On Dec. 26, I linked to a Washington Post article noting the Obama administrations had a list of 34 Yemeni terrorists at Guantanamo Bay who had been cleared for release and six of them would be returned immediately. With the failed attack on Christmas Day, I’m taking another look.
Some, including Ed Morrissey over at Hot Air, are suggesting the President Obama’s administration is rethinking their policy on trying to return terrorists to Yemen for detention, monitoring and rehabilitation. To be fair, it looks like their original intent was to send six back, see how it goes, and send more if things went well.
From the Washington Post article noted above.
The six Yemenis, along with four Afghans, will be transferred out of Guantanamo Bay in coming days. The release follows months of high-level meetings between the government in Yemen and senior American officials, as well as a visit to the country last week by Stephen R. Kappes, the deputy director of the CIA, sources said. The CIA declined to comment.
The above article indicated the United States and Yemen were making progress towards getting more detainees home to Yemen, but this phase – sending six back in mid-December – was to be closely monitored even though US officials had a sense things were going well.
December 25 put quite the wrinkle in future plans.
The New York Times, reporting from sunny and warm Hawaii …
… a senior administration official said Thursday that Mr. Obama’s interagency team had already decided quietly several weeks ago that the security situation in Yemen was too volatile to transfer any more detainees beyond six who were sent home in December. The government concluded it had to release those six because it was about to lose habeas corpus hearings in court that would order them freed.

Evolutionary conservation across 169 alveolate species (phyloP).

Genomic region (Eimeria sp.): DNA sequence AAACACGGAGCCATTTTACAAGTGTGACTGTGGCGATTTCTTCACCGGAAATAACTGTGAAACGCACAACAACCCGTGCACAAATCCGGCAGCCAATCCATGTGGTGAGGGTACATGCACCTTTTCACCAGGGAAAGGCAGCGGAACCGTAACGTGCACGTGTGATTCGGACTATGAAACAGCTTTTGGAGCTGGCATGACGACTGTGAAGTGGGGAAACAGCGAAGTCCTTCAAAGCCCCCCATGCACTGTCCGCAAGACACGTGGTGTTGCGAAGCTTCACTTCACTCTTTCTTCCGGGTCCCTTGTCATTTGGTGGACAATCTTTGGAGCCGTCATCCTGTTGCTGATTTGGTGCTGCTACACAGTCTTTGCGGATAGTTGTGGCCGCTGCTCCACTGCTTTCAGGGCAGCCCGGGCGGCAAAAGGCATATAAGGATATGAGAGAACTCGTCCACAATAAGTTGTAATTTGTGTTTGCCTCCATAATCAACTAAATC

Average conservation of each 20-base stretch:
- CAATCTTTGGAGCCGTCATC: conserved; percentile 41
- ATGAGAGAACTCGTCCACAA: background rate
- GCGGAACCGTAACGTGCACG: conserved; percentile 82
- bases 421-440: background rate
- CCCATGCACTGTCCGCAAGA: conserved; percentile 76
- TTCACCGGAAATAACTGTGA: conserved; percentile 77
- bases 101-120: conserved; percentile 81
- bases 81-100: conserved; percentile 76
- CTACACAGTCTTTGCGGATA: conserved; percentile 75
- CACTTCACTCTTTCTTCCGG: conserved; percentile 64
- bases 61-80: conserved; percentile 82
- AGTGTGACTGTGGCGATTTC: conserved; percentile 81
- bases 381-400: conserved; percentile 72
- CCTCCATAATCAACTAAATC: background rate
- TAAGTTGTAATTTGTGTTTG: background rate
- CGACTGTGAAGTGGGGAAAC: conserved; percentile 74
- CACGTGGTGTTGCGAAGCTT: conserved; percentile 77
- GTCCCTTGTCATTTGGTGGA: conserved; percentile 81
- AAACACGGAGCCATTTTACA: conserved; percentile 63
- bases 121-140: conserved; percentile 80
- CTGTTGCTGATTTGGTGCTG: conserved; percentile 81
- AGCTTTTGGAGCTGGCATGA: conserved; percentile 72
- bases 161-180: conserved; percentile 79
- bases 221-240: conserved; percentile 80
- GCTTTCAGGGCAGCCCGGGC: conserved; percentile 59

So, we have an administration now saying they made the decision weeks ago not to send any more terrorists back to Yemen because the country is insecure – in other words a terrorist hot-spot – but they elected to send back six of them immediately due to a friggin’ legal technicality!
Are you kidding me? Were these habeas corpus hearings in a civil or military courtroom? Yeah, yeah … I know that habeas corpus is not a “legal technicality” but I think we are at war and this crap is not good. It’s not a war to these novices, it’s something to be dealt with by polices officers and the courts. You asked for it … you got it.
Those six returned back to Yemen were picked up and sent to Gitmo for a pretty good reason. It’s not like that’s where everyone went, those were some pretty evil folks who want to kill us. Got that?
Update: Andrew McCarthy has a new post over at National Review Online Monday morning discussing this same topic. Since he’s a lot more familiar with this territory than I am, go read his post please. An excerpt…
The courts have no more right to tell the president to release an enemy combatant than a president has to tell a judge how to rule on the validity of a contract. The president’s war powers are more than adequately checked by Congress, which could close Gitmo and require the repatriation of all enemy combatants tomorrow if it were disposed to do so. The courts should have no say in the disposition of alien enemy combatants in wartime. If they try to have a say, they should be ignored. Courts and presidents refuse to enforce unconstitutional acts of Congress, and Congress and the courts rein in unconstitutional acts of presidents. Unconstitutional judicial acts must likewise be checked by the other branches.
For too long, we have allowed one branch of government to override all constitutional restraints. That practice is not just restricting our freedom; it is now threatening our lives.